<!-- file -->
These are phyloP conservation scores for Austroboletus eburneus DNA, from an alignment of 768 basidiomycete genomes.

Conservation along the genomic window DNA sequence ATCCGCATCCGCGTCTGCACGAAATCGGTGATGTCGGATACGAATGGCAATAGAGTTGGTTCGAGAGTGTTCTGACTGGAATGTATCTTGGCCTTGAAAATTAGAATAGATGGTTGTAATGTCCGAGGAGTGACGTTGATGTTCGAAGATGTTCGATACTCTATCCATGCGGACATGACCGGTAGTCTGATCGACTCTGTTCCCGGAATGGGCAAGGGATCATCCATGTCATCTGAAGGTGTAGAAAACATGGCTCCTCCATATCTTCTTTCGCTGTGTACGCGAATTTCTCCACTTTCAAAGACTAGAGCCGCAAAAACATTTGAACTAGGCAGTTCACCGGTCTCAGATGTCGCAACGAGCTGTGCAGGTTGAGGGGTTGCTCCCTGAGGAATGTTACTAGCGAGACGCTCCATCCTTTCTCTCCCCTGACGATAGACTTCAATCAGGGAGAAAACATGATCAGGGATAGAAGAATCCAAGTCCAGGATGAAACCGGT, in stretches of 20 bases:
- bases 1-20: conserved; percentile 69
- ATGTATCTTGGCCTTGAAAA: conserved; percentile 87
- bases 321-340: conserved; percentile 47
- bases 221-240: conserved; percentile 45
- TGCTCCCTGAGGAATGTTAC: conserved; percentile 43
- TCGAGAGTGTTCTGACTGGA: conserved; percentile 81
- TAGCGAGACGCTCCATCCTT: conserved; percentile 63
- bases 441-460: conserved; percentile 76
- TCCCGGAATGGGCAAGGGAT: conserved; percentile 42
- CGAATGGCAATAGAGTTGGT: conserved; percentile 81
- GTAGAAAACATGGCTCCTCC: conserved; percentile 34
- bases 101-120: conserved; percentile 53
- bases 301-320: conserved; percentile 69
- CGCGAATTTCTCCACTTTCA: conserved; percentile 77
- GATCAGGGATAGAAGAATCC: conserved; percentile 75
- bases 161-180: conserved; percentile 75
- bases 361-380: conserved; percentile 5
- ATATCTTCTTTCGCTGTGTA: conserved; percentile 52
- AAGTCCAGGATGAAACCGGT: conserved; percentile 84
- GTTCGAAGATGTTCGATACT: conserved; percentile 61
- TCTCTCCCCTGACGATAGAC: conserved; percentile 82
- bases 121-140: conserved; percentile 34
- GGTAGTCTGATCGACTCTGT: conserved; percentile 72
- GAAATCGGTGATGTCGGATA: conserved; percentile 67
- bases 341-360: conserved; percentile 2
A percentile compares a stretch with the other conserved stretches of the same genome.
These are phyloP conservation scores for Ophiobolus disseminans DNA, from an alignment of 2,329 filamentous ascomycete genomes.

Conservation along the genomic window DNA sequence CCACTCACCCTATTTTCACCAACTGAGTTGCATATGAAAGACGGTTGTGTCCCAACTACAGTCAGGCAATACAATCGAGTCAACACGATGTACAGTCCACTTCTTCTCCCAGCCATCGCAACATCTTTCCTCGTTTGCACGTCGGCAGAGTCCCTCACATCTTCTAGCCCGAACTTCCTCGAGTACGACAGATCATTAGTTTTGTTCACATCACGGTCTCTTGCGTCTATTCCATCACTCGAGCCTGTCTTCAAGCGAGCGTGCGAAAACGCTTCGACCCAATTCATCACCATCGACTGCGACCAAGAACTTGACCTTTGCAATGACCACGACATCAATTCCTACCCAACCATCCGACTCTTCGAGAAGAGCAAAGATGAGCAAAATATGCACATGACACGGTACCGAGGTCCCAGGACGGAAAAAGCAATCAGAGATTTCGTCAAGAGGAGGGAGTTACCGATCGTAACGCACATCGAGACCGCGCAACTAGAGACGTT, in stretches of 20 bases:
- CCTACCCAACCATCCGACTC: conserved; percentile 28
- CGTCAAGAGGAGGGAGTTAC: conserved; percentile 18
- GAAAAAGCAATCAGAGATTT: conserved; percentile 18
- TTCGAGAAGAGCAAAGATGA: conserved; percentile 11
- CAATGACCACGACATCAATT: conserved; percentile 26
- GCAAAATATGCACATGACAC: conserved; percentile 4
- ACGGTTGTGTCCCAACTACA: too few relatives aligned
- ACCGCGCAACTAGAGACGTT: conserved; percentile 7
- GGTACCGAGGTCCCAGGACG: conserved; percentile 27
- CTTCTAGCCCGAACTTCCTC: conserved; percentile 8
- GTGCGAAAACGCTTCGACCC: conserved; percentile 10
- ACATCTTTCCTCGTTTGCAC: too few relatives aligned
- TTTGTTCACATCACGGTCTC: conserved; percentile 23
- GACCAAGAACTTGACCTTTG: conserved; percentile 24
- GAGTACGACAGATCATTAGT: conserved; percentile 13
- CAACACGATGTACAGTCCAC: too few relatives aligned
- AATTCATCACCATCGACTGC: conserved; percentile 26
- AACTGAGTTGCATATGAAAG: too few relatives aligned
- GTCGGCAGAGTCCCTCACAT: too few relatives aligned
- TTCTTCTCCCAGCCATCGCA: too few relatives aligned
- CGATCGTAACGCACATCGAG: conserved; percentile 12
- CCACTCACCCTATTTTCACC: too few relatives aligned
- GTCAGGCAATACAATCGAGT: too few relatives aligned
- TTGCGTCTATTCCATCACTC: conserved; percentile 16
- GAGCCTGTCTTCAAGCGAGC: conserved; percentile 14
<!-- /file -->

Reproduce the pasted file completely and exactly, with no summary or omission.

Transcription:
These are phyloP conservation scores for Austroboletus eburneus DNA, from an alignment of 768 basidiomycete genomes.

Conservation along the genomic window DNA sequence ATCCGCATCCGCGTCTGCACGAAATCGGTGATGTCGGATACGAATGGCAATAGAGTTGGTTCGAGAGTGTTCTGACTGGAATGTATCTTGGCCTTGAAAATTAGAATAGATGGTTGTAATGTCCGAGGAGTGACGTTGATGTTCGAAGATGTTCGATACTCTATCCATGCGGACATGACCGGTAGTCTGATCGACTCTGTTCCCGGAATGGGCAAGGGATCATCCATGTCATCTGAAGGTGTAGAAAACATGGCTCCTCCATATCTTCTTTCGCTGTGTACGCGAATTTCTCCACTTTCAAAGACTAGAGCCGCAAAAACATTTGAACTAGGCAGTTCACCGGTCTCAGATGTCGCAACGAGCTGTGCAGGTTGAGGGGTTGCTCCCTGAGGAATGTTACTAGCGAGACGCTCCATCCTTTCTCTCCCCTGACGATAGACTTCAATCAGGGAGAAAACATGATCAGGGATAGAAGAATCCAAGTCCAGGATGAAACCGGT, in stretches of 20 bases:
- bases 1-20: conserved; percentile 69
- ATGTATCTTGGCCTTGAAAA: conserved; percentile 87
- bases 321-340: conserved; percentile 47
- bases 221-240: conserved; percentile 45
- TGCTCCCTGAGGAATGTTAC: conserved; percentile 43
- TCGAGAGTGTTCTGACTGGA: conserved; percentile 81
- TAGCGAGACGCTCCATCCTT: conserved; percentile 63
- bases 441-460: conserved; percentile 76
- TCCCGGAATGGGCAAGGGAT: conserved; percentile 42
- CGAATGGCAATAGAGTTGGT: conserved; percentile 81
- GTAGAAAACATGGCTCCTCC: conserved; percentile 34
- bases 101-120: conserved; percentile 53
- bases 301-320: conserved; percentile 69
- CGCGAATTTCTCCACTTTCA: conserved; percentile 77
- GATCAGGGATAGAAGAATCC: conserved; percentile 75
- bases 161-180: conserved; percentile 75
- bases 361-380: conserved; percentile 5
- ATATCTTCTTTCGCTGTGTA: conserved; percentile 52
- AAGTCCAGGATGAAACCGGT: conserved; percentile 84
- GTTCGAAGATGTTCGATACT: conserved; percentile 61
- TCTCTCCCCTGACGATAGAC: conserved; percentile 82
- bases 121-140: conserved; percentile 34
- GGTAGTCTGATCGACTCTGT: conserved; percentile 72
- GAAATCGGTGATGTCGGATA: conserved; percentile 67
- bases 341-360: conserved; percentile 2
A percentile compares a stretch with the other conserved stretches of the same genome.
These are phyloP conservation scores for Ophiobolus disseminans DNA, from an alignment of 2,329 filamentous ascomycete genomes.

Conservation along the genomic window DNA sequence CCACTCACCCTATTTTCACCAACTGAGTTGCATATGAAAGACGGTTGTGTCCCAACTACAGTCAGGCAATACAATCGAGTCAACACGATGTACAGTCCACTTCTTCTCCCAGCCATCGCAACATCTTTCCTCGTTTGCACGTCGGCAGAGTCCCTCACATCTTCTAGCCCGAACTTCCTCGAGTACGACAGATCATTAGTTTTGTTCACATCACGGTCTCTTGCGTCTATTCCATCACTCGAGCCTGTCTTCAAGCGAGCGTGCGAAAACGCTTCGACCCAATTCATCACCATCGACTGCGACCAAGAACTTGACCTTTGCAATGACCACGACATCAATTCCTACCCAACCATCCGACTCTTCGAGAAGAGCAAAGATGAGCAAAATATGCACATGACACGGTACCGAGGTCCCAGGACGGAAAAAGCAATCAGAGATTTCGTCAAGAGGAGGGAGTTACCGATCGTAACGCACATCGAGACCGCGCAACTAGAGACGTT, in stretches of 20 bases:
- CCTACCCAACCATCCGACTC: conserved; percentile 28
- CGTCAAGAGGAGGGAGTTAC: conserved; percentile 18
- GAAAAAGCAATCAGAGATTT: conserved; percentile 18
- TTCGAGAAGAGCAAAGATGA: conserved; percentile 11
- CAATGACCACGACATCAATT: conserved; percentile 26
- GCAAAATATGCACATGACAC: conserved; percentile 4
- ACGGTTGTGTCCCAACTACA: too few relatives aligned
- ACCGCGCAACTAGAGACGTT: conserved; percentile 7
- GGTACCGAGGTCCCAGGACG: conserved; percentile 27
- CTTCTAGCCCGAACTTCCTC: conserved; percentile 8
- GTGCGAAAACGCTTCGACCC: conserved; percentile 10
- ACATCTTTCCTCGTTTGCAC: too few relatives aligned
- TTTGTTCACATCACGGTCTC: conserved; percentile 23
- GACCAAGAACTTGACCTTTG: conserved; percentile 24
- GAGTACGACAGATCATTAGT: conserved; percentile 13
- CAACACGATGTACAGTCCAC: too few relatives aligned
- AATTCATCACCATCGACTGC: conserved; percentile 26
- AACTGAGTTGCATATGAAAG: too few relatives aligned
- GTCGGCAGAGTCCCTCACAT: too few relatives aligned
- TTCTTCTCCCAGCCATCGCA: too few relatives aligned
- CGATCGTAACGCACATCGAG: conserved; percentile 12
- CCACTCACCCTATTTTCACC: too few relatives aligned
- GTCAGGCAATACAATCGAGT: too few relatives aligned
- TTGCGTCTATTCCATCACTC: conserved; percentile 16
- GAGCCTGTCTTCAAGCGAGC: conserved; percentile 14